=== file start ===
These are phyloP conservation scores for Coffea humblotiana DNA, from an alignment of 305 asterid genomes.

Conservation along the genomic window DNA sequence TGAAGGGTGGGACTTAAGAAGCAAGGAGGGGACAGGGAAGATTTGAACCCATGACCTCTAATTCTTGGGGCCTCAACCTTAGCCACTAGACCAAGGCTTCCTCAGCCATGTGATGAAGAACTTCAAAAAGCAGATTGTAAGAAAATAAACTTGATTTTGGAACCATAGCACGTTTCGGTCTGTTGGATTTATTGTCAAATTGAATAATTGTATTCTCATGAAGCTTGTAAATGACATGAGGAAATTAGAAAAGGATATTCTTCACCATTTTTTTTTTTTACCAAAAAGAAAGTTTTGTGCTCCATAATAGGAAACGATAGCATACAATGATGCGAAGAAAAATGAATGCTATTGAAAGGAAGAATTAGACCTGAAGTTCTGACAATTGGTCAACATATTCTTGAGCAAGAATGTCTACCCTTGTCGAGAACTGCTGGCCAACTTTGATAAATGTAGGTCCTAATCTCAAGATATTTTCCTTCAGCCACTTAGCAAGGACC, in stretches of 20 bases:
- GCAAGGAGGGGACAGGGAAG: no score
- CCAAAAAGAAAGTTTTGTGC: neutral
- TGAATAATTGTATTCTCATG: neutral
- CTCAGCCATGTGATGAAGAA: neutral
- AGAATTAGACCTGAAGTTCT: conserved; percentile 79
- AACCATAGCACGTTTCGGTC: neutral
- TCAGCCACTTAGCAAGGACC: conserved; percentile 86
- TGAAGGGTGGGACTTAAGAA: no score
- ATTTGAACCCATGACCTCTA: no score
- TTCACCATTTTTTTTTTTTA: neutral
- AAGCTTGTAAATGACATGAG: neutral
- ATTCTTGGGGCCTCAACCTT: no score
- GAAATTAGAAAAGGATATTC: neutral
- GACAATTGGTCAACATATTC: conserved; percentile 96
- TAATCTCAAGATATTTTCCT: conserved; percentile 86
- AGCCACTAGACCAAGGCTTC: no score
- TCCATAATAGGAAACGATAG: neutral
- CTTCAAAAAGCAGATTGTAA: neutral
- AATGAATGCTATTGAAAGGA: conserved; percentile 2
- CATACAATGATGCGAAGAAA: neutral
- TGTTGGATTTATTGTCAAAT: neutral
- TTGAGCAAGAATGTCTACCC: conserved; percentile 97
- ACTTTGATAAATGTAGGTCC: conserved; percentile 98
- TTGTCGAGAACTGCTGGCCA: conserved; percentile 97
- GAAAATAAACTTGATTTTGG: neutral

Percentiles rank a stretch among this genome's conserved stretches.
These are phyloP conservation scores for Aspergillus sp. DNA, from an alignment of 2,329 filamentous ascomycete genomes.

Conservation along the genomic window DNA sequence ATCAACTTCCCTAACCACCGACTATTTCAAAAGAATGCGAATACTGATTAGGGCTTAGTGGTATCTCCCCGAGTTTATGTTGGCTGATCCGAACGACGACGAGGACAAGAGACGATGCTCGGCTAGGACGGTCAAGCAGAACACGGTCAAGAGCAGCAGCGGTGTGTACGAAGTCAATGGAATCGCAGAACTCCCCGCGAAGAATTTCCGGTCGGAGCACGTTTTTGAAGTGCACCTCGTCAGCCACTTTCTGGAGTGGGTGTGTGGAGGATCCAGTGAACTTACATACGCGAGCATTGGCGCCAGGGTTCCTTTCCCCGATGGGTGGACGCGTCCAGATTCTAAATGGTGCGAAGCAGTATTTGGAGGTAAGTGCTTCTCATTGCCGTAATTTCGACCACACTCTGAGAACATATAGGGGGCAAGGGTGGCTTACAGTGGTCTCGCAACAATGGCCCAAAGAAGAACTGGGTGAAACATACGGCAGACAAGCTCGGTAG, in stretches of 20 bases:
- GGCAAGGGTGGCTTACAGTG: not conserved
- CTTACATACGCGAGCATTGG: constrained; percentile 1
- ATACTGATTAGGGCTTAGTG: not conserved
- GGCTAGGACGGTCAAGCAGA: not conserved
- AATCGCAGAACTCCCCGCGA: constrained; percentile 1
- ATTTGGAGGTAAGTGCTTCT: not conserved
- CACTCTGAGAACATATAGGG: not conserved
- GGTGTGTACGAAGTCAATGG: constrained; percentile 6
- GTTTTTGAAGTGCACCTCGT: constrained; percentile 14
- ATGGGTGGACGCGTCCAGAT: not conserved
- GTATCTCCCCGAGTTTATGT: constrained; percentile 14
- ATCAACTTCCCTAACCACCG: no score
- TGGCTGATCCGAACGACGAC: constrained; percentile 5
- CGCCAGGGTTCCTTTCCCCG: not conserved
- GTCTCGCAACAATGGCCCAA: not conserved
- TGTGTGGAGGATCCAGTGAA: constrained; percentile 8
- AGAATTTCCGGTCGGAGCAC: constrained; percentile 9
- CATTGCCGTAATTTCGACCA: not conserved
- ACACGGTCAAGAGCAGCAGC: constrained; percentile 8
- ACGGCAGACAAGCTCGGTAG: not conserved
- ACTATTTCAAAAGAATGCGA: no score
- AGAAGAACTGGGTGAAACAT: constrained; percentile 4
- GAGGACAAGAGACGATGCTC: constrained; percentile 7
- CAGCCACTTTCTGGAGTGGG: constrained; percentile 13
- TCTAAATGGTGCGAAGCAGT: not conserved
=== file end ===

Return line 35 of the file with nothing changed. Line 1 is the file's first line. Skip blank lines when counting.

- AATCGCAGAACTCCCCGCGA: constrained; percentile 1